A visitor familiar with Lockwood de Forest's feeling about lawns might be surprised to note one at his home- but it is a lawn of South African kikuyu, a prickly brown grass that only greens up during long periods of rain.

The Ludington Estate

In the late 1920s Wright S. Ludington, de Forest's Thacher schoolmate and friend, inherited a large Montecito estate. Named Dias Felices (Happy Days) and built for the Dater family by architect Bertram Goodhue, the estate was renamed Val Verde (Green Valley) by Ludington, who was determined to transform the place with the help of de Forest.

Both men were artistic, innovative, and quick- creative equals who worked perfectly together. They agreed that the existing traditional gardens seemed at odds with the natural setting. Together, they began to work out new designs that would integrate all elements of the residence, grounds and location. Val Verde was to remain a continuing preoccupation for the rest of de Forest's professional life, and- even as he worked on other commissions- he never stopped experimenting, fine-tuning and inspecting Ludington's Val Verde.

For de Forest, the estate's challenges included an exceptionally vast acreage, existing pools and reservoirs to be used or removed, and Wright Ludington's desire to incorporate parts of his sculpture collection on the landscaping.

The landscape plan was complex, aimed at providing a number of separate garden areas that were interconnected with each other, as well as with the pools and the house. Additions to the house gave de Forest places in which to put new terraces and fountains. Stairs were built to bring together terraces on different levels, meandering walls and paths replaced the straight ones, and the native live oaks were emphasized by architecture and complementary plantings.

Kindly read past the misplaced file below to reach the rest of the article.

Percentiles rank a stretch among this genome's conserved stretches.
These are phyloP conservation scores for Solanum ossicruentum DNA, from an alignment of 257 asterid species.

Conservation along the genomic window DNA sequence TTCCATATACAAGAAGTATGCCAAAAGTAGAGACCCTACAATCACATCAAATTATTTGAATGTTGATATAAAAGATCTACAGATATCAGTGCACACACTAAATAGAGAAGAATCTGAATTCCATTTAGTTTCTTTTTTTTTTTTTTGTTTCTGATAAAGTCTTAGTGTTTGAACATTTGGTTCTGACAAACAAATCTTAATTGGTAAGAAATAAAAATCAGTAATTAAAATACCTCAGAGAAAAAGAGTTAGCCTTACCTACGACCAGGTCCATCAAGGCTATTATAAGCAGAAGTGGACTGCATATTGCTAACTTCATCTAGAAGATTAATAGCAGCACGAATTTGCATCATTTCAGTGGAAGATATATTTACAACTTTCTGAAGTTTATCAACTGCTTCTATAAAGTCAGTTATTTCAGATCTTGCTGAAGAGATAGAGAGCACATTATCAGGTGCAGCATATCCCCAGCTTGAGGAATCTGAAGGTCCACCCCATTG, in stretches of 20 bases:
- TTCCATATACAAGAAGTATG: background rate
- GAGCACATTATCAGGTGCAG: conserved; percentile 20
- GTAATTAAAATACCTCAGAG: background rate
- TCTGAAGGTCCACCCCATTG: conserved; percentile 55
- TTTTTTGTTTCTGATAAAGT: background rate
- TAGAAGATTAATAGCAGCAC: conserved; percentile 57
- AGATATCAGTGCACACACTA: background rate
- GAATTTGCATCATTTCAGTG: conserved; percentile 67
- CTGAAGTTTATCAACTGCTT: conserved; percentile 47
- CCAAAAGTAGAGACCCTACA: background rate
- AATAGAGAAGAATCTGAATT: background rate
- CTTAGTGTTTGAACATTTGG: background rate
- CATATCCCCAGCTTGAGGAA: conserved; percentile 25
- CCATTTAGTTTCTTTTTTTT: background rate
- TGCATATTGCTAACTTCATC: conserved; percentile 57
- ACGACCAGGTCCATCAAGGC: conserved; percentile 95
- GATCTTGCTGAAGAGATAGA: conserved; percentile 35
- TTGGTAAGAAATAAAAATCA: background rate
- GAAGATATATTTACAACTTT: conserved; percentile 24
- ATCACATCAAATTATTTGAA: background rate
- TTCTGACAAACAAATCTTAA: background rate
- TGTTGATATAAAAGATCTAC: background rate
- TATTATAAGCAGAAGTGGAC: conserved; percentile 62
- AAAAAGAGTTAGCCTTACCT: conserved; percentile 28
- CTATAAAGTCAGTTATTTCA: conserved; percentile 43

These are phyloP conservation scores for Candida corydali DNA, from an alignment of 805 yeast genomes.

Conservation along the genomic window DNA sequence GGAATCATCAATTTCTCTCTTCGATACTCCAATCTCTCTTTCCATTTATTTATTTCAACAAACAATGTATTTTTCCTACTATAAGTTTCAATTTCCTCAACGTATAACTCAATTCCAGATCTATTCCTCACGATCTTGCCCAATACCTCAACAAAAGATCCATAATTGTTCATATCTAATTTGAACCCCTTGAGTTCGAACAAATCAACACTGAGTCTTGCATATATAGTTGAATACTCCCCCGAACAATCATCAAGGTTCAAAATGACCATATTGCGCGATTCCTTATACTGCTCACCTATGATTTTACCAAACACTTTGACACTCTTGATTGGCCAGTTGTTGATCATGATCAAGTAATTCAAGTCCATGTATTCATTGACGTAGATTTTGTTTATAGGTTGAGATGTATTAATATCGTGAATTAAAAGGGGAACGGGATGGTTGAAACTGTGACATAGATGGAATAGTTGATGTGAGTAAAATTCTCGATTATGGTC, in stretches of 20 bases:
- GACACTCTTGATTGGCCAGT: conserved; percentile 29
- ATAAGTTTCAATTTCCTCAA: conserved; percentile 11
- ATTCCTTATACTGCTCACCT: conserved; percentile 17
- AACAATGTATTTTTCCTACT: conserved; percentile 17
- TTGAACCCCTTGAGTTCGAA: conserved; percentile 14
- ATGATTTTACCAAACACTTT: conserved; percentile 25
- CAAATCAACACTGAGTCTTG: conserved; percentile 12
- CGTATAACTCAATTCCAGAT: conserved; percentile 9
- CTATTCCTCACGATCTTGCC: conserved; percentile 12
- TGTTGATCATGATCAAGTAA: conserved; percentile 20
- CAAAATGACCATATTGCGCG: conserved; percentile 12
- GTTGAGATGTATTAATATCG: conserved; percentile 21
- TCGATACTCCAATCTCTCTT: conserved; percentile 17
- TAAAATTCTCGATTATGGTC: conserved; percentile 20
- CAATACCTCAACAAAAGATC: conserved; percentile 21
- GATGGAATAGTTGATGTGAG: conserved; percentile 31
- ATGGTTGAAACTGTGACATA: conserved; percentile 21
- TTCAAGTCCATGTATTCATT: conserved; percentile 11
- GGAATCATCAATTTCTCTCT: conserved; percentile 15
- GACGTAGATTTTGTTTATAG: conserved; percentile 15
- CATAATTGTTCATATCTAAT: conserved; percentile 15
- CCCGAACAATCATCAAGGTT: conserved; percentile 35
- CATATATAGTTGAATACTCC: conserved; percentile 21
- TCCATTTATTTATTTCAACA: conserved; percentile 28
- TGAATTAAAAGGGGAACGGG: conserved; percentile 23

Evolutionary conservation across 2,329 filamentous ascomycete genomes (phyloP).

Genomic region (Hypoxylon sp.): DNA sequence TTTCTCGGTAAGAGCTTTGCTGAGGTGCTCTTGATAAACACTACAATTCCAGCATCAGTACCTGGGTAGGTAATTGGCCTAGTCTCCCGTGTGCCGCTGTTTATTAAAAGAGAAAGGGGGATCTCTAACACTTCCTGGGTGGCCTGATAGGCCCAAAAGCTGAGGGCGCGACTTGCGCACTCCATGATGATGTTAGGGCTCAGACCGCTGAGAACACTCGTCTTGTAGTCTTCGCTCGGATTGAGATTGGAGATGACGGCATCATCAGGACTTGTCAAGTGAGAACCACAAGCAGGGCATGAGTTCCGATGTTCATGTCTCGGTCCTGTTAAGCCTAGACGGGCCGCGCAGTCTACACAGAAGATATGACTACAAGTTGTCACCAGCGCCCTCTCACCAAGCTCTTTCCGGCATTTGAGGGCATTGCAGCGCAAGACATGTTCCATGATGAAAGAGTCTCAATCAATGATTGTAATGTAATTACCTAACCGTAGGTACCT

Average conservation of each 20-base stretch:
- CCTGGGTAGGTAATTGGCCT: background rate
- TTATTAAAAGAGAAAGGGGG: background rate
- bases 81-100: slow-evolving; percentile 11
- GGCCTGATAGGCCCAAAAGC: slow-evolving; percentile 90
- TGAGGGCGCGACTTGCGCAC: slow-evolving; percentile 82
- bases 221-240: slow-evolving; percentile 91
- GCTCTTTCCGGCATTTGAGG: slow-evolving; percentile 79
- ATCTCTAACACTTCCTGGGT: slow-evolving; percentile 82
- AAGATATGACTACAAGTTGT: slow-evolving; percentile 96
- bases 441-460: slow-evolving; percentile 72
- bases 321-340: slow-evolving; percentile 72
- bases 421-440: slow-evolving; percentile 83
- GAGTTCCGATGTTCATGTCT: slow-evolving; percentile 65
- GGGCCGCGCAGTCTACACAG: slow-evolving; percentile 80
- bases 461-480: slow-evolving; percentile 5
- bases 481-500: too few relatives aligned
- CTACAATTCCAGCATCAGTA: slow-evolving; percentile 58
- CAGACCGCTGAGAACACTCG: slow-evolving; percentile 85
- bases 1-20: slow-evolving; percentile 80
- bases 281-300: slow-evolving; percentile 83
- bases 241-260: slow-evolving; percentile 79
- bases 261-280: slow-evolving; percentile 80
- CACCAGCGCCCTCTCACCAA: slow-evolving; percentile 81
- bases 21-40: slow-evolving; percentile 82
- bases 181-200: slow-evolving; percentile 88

A swimming pool and art gallery replaced an old wooden tank and cement reservoir on a hill some distance from the house. Later in the same area a charming atrium was built to display some of Ludington's Greek and Roman sculptures.

Both de Forest and Ludington loved to invent little visual surprises and mysteries. Among these was a strange series of square columns built without tops to suggest brooding, classical ruins.

The Meeker Estate

Whereas Val Verde forced Lockwood de Forest to plan ways in which to integrate the parts of a huge estate, Constantia- built on 3.2 acres as a winter home for Chicago's Meeker family- presented the opposite problem: making the relatively small grounds appear much larger. The location and view were both splendid, and the house, designed by Chicago architect Ambrose C. Cramer, was a lovely version of the South African-Dutch colonial style.

To solve the problem, de Forest exercised one of his special talents: creating the illusion of space through simplicity, symmetry and tricks of perspective that have been used by artists for centuries. To this end, the house, the garden below it and the large reflecting pool were both connected and separated by a series of stepped terraces between them. The large terrace closest to the house became an "outdoor living room," an effect that had become increasingly favored in California.